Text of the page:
Gomes getting to the heart of the matter
April 25, 2008, New Haven Register
The heart of Trish Myers was touched when she learned last week that a portable defibrillator will be awarded to a school/athletic venue of her choice in memory of her late son Stanley Myers, the former star at Wilbur Cross High.
Stanley Myers passed away from sudden cardiac arrest in May of 2005 while jogging near Morgan State University in Baltimore.
"Right after Stanley had passed away, I had talked to Wayne Simone and he brought up the suggestion (of donating a defibrillator in Stanley's name)," said the mother of the 2003 Register Player of the Year. "I thought it was a great idea. But that was almost three years ago. And he just called me about a week ago. I was very excited to know that I'm not the only one still thinking about my son and that he has a legacy of people who really care about him."
It took three years to put the idea in motion, but the first Ryan Gomes "Hoops for Heart Health" Golf Outing will take place June 17 at the Southington Country Club. Also, a dinner will be held at the Aqua Turf in Southington the night before the golf tournament to help raise money and awareness of the need for defibrillators " prices of which can range into the thousands of dollars " in every school and local athletic club to help save lives.
Gomes, the former Wilby High of Waterbury star, now a starting forward with the Minnesota Timberwolves (following a trade from the Boston Celtics) has taken the immediate treatment of sudden cardiac arrest to heart through his Hoops for Heart Health foundation. He helped generate money for about a dozen defibrillators in the Minneapolis area during the past season and now he will host an annual golf event in his home state to further spread the word.
"The golf tournament is just to remind people what Hoops for Heart Health is all about," said Gomes, who became friends with Myers through Simone, a longtime AAU coach in Connecticut. "I don't know where it will take us five, 10 years from now, but the ultimate goal is to put defibrillators in as many (athletic venues) as we can."
Simone, one of the organizers of the event, said he and Gomes are currently in the process of lining up sports celebrities from the NBA and major college coaches to appear at the event. Florida coach Billy Donovan has already committed as a headliner at the dinner.
"I think it's very important that every place that has sports should have a defibrillator because I would never want another parent to experience what I experienced," said Trish Myers. "I know that if there was a defibrillator on the grounds where he was at, that his life could have been saved. So I'm very excited (at what Gomes is doing)."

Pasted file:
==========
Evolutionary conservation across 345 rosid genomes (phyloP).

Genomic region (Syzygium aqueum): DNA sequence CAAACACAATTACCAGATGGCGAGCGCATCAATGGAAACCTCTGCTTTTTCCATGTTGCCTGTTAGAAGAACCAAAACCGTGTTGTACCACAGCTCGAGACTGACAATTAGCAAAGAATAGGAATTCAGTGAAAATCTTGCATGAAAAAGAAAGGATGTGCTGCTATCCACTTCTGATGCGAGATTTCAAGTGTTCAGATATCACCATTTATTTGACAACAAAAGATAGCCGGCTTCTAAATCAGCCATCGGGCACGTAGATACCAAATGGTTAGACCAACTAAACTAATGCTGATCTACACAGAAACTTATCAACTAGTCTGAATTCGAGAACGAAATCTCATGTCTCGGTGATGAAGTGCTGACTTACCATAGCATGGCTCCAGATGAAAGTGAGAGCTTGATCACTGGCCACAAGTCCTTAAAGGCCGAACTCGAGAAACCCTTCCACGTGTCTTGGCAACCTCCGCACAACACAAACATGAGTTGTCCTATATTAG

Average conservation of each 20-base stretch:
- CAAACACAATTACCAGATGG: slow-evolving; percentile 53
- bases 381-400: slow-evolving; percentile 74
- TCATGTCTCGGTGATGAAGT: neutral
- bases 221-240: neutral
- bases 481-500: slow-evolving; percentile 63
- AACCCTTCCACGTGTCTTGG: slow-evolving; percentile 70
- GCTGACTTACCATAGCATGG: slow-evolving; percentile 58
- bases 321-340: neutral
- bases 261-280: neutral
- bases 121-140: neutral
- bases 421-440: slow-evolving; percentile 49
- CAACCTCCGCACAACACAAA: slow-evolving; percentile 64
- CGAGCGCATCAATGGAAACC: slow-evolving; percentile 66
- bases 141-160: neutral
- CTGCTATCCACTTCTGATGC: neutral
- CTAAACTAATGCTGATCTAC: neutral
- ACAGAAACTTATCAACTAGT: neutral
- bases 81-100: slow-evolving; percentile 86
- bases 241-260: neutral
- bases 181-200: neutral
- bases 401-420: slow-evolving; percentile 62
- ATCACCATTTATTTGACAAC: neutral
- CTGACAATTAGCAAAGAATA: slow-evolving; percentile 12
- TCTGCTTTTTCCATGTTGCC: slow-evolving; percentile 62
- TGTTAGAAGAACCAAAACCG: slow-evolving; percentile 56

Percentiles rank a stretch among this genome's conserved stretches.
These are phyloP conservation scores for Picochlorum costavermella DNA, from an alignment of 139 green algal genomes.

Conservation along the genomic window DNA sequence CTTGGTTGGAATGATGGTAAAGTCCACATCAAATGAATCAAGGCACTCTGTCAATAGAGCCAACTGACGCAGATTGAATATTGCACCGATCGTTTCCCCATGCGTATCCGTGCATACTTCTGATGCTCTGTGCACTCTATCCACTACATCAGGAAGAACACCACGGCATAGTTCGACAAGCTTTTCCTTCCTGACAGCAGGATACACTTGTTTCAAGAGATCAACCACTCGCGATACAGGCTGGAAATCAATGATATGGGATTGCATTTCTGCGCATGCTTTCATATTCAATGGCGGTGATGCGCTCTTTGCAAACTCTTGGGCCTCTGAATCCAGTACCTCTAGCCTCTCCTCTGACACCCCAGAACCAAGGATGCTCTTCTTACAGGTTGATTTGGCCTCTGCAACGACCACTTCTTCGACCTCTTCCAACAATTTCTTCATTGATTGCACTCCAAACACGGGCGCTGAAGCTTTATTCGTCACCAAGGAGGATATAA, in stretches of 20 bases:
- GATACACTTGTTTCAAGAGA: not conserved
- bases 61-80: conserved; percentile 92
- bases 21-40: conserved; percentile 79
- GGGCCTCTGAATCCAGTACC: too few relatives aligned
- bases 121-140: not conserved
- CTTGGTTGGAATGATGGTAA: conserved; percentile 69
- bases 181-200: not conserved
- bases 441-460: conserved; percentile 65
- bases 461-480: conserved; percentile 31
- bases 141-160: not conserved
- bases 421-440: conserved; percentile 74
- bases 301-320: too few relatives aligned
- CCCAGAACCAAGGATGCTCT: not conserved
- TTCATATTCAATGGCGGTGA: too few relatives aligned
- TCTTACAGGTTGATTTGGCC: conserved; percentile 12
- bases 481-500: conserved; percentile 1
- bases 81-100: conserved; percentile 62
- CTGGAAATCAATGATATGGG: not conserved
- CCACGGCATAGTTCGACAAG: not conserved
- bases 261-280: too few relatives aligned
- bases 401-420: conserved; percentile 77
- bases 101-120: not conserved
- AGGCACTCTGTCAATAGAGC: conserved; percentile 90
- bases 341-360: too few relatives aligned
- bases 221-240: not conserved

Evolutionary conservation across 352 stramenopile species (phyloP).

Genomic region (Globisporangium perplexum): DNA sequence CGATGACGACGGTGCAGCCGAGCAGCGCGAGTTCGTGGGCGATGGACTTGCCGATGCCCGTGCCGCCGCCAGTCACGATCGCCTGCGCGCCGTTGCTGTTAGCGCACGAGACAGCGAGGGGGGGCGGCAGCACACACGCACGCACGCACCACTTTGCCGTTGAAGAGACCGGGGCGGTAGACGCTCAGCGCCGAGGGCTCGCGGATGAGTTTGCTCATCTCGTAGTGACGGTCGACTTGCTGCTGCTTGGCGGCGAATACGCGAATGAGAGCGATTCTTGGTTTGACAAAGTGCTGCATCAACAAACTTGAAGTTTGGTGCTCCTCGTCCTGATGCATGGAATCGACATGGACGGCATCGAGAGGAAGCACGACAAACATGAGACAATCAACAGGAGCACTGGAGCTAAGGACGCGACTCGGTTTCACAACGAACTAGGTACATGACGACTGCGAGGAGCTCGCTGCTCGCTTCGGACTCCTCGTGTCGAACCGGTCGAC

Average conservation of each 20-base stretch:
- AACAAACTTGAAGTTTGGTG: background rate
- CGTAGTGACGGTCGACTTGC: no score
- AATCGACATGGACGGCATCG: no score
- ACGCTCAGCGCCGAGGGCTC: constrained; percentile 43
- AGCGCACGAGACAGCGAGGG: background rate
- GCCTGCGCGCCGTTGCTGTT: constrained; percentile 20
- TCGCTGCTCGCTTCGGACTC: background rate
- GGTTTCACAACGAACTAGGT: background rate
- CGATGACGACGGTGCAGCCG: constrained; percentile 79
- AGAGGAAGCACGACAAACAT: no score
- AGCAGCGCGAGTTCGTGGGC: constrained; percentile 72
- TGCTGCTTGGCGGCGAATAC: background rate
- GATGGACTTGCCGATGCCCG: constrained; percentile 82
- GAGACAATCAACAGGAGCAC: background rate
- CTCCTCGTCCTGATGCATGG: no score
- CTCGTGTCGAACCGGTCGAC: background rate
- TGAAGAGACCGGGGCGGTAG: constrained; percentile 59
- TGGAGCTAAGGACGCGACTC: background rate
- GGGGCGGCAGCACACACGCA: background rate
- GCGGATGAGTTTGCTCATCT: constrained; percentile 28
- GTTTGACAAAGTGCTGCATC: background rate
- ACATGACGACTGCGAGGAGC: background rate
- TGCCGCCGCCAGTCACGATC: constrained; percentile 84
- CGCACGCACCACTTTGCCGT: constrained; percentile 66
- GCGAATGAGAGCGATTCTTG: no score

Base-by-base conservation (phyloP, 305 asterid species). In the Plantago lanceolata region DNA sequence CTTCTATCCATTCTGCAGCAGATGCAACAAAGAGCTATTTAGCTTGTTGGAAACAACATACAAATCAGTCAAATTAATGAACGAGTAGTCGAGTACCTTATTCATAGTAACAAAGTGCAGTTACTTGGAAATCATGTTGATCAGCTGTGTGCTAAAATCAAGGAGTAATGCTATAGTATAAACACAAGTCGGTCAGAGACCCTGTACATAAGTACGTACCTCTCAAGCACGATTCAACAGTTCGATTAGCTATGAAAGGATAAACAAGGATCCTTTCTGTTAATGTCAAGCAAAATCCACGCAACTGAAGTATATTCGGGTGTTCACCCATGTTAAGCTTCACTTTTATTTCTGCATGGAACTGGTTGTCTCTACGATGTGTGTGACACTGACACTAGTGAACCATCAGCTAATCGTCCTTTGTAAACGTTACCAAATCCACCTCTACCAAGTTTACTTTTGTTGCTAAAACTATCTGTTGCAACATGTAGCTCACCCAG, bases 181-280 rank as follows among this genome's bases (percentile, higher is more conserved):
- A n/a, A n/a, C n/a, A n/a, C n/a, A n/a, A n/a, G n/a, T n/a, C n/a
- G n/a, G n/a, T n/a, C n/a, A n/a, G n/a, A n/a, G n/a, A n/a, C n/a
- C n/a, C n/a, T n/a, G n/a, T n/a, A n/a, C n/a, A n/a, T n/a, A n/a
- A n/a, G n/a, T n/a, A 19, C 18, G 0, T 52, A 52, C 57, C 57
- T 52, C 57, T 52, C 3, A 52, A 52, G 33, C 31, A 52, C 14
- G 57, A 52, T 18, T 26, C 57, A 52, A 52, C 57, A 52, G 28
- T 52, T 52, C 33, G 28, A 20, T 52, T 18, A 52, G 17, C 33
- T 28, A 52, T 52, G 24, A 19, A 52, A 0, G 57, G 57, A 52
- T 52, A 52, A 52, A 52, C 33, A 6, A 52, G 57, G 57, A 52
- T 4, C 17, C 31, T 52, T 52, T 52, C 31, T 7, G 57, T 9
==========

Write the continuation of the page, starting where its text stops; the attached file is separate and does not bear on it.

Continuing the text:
The New Haven high schools and Farnham House have defibrillators, thanks to the efforts of Norman Bender, who donated defibrillators to Cross and Farnham House and helped generate money from the city to donate the apparatus to Hillhouse, Hyde and Career.
Reggie Lewis, the former Boston Celtics star who played for Jim Calhoun at Northeastern University, and Hank Gathers, of Loyola Marymount, are probably the two most famous players who died from sudden cardiac arrest. But this under-publicized and tragic affliction kills thousands of otherwise healthy young people every year.
On Wednesday, a 19-year-old member of the Alabama State University basketball team, Deshean Porchea, died suddenly while playing a pickup basketball game at the campus gym.
"Absolutely no one saw this coming " there were no signs," said Alabama State president Joe Lee. "This was a kid who was in the best shape of his life. There was no reason for this."
There rarely is, but a portable defibrillator can save lives if it can be used on the athlete within minutes of sudden cardiac arrest.
In a 2005 New Haven Register story on sudden cardiac arrest, shortly after the death of both Myers and 13-year-old Eboni Johnson McCotter of New Haven, Dr. Stuart Zarich, the chief of cardiology at Bridgeport Hospital, said that "if you can defibrillate within four minutes, the person will probably recover. But you must have the equipment, you have to be on the ball and you have to get the heart beating within four minutes. That's a lot harder than it seems."
It starts with awareness and having access to a defibrillator. That's where Ryan Gomes comes in.
"We're small fish in a big pond right now with this," said Gomes. "But with the help of "Parent Heart Watch" and "Cardiac Science" to help this grow, we're just blessed to be able to spread the word out there even more."
Bank of America is a major underwriter of the golf tournament and dinner.
"(Sudden cardiac arrest) not only can end a career, but there are stories of it happening to kids, six, seven, eight years of age," said Gomes. "Some schools do have a defibrillator, but it might be in the nurses' office, and if something happens, who's to say that somebody has the key to the nurses' office? So we're trying to put them in gymnasiums, because that's where activities are being played indoors."
Gomes said that he wanted to bring that message home.
"I wanted to have a tournament in Connecticut because this is my home, this is where I grew up and this is where the people are in place who have helped me with Hoops for Heart Health," he said.
For information on the golf tournament or to make a donation, call (860) 567-7724 or go online at hoopsforhearthealth.org.
Dave Solomon, the Register sports columnist, can be reached at email@example.com.